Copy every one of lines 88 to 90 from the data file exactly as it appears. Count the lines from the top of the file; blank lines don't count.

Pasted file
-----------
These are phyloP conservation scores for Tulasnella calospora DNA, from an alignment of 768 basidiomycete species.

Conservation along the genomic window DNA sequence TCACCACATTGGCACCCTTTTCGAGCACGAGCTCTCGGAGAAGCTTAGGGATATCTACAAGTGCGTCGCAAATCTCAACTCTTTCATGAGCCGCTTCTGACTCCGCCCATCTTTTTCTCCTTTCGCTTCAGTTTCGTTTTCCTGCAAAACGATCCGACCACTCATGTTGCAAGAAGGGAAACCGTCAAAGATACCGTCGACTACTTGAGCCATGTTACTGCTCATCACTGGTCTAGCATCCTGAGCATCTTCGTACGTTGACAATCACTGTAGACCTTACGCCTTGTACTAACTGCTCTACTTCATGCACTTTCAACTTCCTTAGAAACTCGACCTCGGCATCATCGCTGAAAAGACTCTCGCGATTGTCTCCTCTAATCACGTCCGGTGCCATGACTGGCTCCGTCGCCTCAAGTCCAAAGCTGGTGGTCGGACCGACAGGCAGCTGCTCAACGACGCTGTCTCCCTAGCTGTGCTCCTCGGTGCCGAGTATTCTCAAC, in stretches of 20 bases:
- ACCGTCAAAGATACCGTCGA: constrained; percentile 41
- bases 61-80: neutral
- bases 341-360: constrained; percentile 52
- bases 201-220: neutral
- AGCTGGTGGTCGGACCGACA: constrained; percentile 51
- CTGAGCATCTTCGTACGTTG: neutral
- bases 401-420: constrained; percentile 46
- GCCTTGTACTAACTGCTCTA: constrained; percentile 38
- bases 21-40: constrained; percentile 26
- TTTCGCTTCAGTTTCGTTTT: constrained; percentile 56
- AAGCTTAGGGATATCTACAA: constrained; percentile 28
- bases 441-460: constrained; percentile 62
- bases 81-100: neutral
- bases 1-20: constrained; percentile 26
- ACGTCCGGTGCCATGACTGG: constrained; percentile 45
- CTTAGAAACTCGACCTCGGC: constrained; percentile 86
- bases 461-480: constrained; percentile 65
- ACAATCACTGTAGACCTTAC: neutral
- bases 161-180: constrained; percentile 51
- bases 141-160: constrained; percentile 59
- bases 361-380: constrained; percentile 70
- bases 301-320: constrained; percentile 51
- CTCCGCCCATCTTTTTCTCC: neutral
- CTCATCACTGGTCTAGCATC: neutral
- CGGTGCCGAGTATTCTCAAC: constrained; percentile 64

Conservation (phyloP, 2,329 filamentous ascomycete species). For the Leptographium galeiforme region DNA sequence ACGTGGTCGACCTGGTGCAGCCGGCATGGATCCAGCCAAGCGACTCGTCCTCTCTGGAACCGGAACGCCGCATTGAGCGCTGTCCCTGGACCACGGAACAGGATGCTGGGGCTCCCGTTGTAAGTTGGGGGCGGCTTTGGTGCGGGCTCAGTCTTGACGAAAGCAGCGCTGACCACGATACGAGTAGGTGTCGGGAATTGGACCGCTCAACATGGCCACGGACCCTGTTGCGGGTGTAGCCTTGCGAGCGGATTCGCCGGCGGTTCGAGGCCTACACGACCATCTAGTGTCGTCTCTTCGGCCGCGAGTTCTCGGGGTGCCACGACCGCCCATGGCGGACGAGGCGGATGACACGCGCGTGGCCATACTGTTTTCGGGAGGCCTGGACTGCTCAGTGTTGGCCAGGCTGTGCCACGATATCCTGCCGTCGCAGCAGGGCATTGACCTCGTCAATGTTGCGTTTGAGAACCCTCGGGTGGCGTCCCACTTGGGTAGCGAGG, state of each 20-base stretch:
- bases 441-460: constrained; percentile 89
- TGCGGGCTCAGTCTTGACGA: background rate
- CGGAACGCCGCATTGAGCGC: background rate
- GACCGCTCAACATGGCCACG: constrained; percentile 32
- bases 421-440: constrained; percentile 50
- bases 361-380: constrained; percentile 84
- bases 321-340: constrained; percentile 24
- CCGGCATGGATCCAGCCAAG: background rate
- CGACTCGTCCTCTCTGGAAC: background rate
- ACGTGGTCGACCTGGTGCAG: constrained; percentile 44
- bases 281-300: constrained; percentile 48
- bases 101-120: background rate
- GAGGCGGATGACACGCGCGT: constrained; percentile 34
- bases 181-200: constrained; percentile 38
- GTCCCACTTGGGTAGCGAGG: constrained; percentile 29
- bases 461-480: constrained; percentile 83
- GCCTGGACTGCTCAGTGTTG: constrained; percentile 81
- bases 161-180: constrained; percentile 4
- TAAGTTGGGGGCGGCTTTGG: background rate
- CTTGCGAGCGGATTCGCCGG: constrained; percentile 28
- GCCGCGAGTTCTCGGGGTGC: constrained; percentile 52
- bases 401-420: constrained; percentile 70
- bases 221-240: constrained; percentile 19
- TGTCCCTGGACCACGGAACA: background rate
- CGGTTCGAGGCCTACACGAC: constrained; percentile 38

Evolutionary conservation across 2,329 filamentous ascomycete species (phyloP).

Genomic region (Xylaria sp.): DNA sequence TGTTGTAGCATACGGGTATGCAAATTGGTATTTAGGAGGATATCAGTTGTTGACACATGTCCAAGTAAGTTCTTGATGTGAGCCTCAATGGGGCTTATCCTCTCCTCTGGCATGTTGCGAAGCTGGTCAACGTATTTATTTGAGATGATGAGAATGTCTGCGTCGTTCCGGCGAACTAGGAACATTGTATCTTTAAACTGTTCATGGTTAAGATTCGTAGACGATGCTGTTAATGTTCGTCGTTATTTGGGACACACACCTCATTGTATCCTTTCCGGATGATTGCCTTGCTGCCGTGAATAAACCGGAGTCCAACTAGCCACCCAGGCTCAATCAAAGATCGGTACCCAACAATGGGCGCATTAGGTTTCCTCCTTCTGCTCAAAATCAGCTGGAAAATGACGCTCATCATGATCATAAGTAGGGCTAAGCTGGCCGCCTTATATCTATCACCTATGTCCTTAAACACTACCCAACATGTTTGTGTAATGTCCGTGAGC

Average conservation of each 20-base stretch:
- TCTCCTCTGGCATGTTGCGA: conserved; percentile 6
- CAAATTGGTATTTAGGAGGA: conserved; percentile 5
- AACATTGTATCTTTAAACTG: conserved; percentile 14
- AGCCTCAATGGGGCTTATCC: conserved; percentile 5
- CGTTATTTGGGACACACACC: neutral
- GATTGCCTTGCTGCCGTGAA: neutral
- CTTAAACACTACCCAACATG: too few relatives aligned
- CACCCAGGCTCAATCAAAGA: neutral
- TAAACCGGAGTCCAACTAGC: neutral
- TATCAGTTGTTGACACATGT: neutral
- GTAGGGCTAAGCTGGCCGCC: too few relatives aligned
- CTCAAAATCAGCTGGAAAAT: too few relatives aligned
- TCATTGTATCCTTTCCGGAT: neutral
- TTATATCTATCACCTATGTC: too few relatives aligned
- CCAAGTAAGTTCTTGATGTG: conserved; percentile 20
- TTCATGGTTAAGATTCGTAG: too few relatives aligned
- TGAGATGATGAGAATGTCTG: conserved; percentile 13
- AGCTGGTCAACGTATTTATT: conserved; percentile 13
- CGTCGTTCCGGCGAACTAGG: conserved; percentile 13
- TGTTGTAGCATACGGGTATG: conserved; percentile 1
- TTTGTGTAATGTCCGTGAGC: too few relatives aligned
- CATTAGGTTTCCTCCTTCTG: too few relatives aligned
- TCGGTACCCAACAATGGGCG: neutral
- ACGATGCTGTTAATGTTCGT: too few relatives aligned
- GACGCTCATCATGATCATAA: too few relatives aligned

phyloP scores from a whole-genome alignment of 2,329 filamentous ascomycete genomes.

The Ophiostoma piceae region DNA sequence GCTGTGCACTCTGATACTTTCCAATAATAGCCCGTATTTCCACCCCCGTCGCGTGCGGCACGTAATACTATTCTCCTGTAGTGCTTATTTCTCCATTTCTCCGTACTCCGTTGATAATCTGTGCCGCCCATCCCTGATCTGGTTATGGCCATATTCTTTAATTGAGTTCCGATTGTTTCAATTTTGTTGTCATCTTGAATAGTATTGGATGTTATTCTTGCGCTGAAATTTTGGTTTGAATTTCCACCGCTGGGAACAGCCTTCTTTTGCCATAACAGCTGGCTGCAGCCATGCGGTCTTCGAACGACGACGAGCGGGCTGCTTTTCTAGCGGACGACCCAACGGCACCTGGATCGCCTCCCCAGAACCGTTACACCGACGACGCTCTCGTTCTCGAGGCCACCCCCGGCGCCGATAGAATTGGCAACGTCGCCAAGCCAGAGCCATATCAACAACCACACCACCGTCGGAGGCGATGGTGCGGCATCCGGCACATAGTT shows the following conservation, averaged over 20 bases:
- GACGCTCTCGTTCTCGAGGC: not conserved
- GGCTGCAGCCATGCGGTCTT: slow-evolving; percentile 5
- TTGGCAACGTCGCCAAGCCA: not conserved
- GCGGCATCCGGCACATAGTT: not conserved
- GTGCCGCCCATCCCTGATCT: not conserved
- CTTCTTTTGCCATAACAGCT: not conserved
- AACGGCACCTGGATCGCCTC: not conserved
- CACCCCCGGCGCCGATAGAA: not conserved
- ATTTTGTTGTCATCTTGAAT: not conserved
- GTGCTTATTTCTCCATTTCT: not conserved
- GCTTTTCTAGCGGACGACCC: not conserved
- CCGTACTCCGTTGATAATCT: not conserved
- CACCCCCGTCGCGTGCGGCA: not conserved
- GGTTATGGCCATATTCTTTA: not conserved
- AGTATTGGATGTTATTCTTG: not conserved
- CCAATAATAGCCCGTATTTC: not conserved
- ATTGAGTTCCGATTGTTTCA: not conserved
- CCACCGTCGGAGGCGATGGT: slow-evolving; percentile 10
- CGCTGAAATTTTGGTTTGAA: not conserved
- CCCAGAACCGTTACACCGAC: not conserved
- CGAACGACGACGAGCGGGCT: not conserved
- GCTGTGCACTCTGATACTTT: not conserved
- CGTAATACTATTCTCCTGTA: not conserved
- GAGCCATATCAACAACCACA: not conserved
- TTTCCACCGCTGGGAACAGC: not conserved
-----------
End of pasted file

- GTGCCGCCCATCCCTGATCT: not conserved
- CTTCTTTTGCCATAACAGCT: not conserved
- AACGGCACCTGGATCGCCTC: not conserved